Long-Term Reliability of Pediatric Cochlear Implants

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Abstract

Objective:

This study defines a method of interpreting cumulative survival rate for pediatric cochlear implants (CIs) that is applicable to the time span when hearing is most critical for speech and language development. In addition, it applies this method to published data reporting pediatric device failures.

Patients:

Pediatric CI recipients for whom cumulative survival rates have been published were the patient population, consisting of 2009 recipients.

Intervention:

Pediatric cochlear implantation.

Main Outcome Measure:

The main outcome measure was cumulative survival rate (CSR), defined as the percentage of CIs that are functional, calculated as a function of time after implantation. This measure was reported for time periods from 4 to 19 years for devices made by 3 CI manufacturers.

Results:

Cumulative survival rates at 18 years were predicted by extrapolating regression functions to published data. Predicted 18-year CSRs express the likelihood that the device will function throughout child development after early implantation. Devices with titanium casing exhibited 18-year CSRs from 0.900 to 0.988 for a monolateral implants and from 0.810 to 0.976 for both bilateral implants. Devices with ceramic casings had 18-year CSRs of 0.740 to 0.944 for monolateral implants and 0.548 to 0.871 for bilateral implants.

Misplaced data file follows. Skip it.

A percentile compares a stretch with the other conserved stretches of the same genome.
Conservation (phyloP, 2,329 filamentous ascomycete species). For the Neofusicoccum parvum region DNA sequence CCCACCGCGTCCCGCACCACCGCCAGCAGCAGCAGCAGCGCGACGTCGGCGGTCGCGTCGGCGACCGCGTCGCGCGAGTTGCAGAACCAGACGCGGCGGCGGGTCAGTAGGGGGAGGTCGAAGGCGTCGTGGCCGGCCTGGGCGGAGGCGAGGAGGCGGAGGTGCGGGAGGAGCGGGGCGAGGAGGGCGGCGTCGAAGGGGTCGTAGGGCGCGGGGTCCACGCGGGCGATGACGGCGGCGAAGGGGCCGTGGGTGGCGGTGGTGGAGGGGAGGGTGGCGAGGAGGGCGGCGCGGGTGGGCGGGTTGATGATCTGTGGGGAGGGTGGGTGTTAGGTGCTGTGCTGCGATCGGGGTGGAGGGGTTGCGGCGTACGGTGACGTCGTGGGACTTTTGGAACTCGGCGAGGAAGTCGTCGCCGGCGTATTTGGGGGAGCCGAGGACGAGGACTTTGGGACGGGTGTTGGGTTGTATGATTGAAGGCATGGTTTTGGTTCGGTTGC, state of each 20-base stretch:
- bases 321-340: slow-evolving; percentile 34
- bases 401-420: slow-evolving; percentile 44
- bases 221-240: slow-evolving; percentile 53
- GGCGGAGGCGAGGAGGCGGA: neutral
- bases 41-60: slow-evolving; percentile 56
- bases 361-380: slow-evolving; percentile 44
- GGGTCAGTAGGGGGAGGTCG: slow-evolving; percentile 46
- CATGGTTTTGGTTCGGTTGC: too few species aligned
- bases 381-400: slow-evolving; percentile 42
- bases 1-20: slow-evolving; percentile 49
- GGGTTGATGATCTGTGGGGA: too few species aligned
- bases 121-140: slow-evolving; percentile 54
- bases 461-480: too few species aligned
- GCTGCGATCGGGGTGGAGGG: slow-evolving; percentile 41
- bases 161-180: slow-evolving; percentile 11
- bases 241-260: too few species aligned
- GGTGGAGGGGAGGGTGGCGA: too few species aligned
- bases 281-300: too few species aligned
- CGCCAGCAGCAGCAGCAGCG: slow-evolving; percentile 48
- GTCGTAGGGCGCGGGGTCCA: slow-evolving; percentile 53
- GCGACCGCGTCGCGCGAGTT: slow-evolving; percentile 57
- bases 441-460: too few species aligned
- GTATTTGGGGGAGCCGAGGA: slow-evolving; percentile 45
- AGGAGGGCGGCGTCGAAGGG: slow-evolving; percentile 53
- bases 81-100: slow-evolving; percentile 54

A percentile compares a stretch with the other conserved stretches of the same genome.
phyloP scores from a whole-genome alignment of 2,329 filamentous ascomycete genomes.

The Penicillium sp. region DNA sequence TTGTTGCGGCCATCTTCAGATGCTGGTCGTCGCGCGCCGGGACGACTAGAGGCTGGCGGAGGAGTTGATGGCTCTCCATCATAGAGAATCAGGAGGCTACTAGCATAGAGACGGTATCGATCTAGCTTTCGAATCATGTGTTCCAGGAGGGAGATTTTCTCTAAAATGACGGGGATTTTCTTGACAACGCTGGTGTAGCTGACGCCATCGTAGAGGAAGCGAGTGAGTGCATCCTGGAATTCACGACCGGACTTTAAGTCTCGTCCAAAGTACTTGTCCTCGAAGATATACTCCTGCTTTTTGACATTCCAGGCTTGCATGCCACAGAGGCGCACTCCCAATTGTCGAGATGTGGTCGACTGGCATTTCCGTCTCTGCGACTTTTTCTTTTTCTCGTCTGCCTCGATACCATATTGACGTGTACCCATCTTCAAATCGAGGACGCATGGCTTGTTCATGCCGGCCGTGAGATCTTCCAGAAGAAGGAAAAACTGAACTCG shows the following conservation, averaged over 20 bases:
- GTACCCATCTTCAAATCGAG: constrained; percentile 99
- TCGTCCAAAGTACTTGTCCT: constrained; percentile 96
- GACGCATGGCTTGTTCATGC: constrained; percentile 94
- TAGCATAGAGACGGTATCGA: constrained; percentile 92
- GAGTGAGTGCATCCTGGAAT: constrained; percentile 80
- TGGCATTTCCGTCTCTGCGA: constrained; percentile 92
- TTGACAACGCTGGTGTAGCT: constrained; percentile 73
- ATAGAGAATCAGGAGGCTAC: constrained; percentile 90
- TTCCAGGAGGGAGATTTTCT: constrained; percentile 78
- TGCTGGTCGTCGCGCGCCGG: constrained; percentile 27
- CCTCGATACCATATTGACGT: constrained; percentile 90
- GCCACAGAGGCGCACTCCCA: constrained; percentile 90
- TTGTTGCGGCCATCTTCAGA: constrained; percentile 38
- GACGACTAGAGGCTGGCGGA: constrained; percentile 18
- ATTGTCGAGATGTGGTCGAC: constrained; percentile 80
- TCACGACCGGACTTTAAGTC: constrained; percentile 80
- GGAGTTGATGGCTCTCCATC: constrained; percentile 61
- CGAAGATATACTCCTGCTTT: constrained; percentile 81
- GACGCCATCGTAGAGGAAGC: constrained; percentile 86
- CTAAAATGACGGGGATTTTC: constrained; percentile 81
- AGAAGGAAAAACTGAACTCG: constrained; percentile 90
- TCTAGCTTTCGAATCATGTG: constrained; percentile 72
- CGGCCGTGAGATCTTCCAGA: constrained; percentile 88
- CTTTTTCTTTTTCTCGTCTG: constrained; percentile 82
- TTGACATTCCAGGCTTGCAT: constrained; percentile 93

Conclusion:

Use of 18-year CSRs allows comparison of survival rates obtained from data over different time intervals and is based on the time course of normal development. These values provide a conservative and meaningful estimate of device reliability for pediatric recipients. The higher failure rates of ceramic devices for children are likely due to the greater incidence of head trauma from impact and/or leakage from cracked casings seen in this population.

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